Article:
As any wine aficionado knows, there are some professions that are unique to the wine industry, such as sommelier or oenologist, however there are some that have a wider range of industries, specially food & beverage, that need them, such as a “taster”.
To become a good wine taster, takes time and a lot of practice. Some people take years learning and tasting wines from all over the world to become “The world’s best wine taster” in international competitions.
However, we all can learn the basics from going to wine tastings or learning the basic principles to get the best out of a wine tasting experience. If you have visited our winery, you must have tasted some of our wines, but if you haven’t been able, below we give you a few tips.
Tips to become a good wine taster
As with many aspects of our life, patience is one of the most important rules of the game. You must learn to not jump to conclusions on the first sip of wine, as sometimes it needs to air a little bit to “open”, meaning to bring forth all the aromas; this is specially true of older wines that have been in the bottle for quite some time. But it happens in most wines, even the young ones, that’s why it is good to open the bottle, serve yourself a glass of wine, and let yourself taste it slowly, finding all the aromas you can find, tasting with all your mouth, and just enjoy it! then and only then can you really assess the wine.
Follow an order
There are some wineries that have their own tasting steps, but normally it follows a general rule:
First you taste the whites, then the rosés, then reds. And within them, from younger to older. For example in reds, you should start with our Roble and end with the Gran Reserva.
Pay attention to your senses
Someone that seldomly tastes wine, will find it harder to discover some of the aromas, based only in his/her smell or taste, because they are learned through many tastings, and classes with the wheel of smells. That is why patience is very important, and when eating try to pay more attention to your food, therefore teaching your sense of smell to recognize different smells.
The first wine may deceive you
As it sometimes happens with our senses, when having your first sip the first wine, may deceive or confuse you. That is why it is better to go back to it, when you have tasted others when your palate has been more trained and that first wine more “open” (has aired).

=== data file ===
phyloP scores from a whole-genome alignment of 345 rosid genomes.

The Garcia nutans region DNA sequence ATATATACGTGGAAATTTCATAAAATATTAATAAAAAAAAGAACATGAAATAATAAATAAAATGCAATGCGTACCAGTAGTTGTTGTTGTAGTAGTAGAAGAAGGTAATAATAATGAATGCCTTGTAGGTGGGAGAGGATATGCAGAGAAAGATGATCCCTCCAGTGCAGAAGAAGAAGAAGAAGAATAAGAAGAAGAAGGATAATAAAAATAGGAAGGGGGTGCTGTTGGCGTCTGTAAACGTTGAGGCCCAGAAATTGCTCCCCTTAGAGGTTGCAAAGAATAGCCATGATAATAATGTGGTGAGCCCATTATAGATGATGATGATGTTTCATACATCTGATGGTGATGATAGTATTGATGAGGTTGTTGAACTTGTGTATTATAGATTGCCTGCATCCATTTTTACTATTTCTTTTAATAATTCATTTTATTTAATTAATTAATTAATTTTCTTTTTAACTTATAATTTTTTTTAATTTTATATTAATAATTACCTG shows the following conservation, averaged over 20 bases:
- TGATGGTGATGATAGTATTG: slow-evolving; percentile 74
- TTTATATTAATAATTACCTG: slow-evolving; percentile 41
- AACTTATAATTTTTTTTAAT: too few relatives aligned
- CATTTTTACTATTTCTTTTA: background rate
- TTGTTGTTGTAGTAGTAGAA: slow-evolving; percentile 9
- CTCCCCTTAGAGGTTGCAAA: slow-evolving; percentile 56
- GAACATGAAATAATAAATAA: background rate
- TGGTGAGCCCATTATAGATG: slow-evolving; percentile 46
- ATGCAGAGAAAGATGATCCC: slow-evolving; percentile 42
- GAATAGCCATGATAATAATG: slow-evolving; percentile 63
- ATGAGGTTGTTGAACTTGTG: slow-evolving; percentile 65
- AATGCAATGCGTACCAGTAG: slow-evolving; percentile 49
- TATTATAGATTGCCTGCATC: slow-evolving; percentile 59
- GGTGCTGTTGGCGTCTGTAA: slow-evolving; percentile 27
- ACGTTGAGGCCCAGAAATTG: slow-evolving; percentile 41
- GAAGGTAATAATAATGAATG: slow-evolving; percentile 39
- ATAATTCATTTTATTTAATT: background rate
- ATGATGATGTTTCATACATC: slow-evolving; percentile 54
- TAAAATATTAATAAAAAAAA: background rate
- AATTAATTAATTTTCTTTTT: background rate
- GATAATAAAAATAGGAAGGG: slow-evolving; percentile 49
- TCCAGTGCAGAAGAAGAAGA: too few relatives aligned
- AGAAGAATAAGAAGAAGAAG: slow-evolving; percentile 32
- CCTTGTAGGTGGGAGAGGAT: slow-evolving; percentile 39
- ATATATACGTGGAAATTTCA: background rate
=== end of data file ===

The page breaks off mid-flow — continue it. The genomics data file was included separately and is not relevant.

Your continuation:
Although in the world of wine, subjectivity is very present as it has to do with your personal likes and dislikes, it is important to try to be as objective as possible when describing it, and using common words that everybody knows & understands. A good taster knows how to communicate objectively its impressions.
To become a good taster, try as many wines as you can, using the same criteria always. Only then, will you be able to become a great taster.
Phases in a wine tasting
Once you fill 1/3 of the wineglass, at the right temperature; it is important to follow these steps.
- Appearance: the color of the wine can give us an idea of its age. The best way is to raise your glass against a white surface.
- Nose: without swirling, the first smells you notice are primary aromas (those that come from the grape); after swirling the secondary (fermentation) and terciary (ageing) aromas come through.
- Palate: Unlike the previous two phases, analyzing the palate uses three of our senses. In the mouth we really only notice sweetness, saltiness, sourness, bitterness & umami. A good wine should have a good balance between these 5 components. Also, because our sense of smell is so intertwined with our taste, many of what we smell, we consider as flavour (red fruits in red wine, tropical fruits in whites, etc). Another sense deeply intertwined with our palate, is tact and the texture we perceive in our mouth as we sip the wine. This last phase is really the most important as it is the one that will tell you wether or not you enjoyed the wine.
Types of tasting:
Another important thing to take into consideration is that there are different types of tastings:
- Blind tasting: when you don’t have any information about the wine and the bottle is covered.
- Horizontal tasting: you taste different wines from the same vintage, appellation & grape variety but from different wineries.
- Vertical tasting: when you the same wine (appellation, grape variety and winery) from different vintages.
It is important to let you know that there are different types of wine tasters, that you might encounter:
- Expert judge: very experimented with long years of training and wines tasted on their backs.
- Trained taster or panelist: very knowledgable in terms of qualities of wines and gives sensory tastings.
- Semiprofessional: usually have some training but are not as professional or super tasters as the previous ones, can give more simple tastings.
- Consumer: the one you can become following these tips and going to wine tastings frequently.
We hope you enjoy and practice these tips and if you’d like to get to know our wines and winery, click on this link for a visual tour.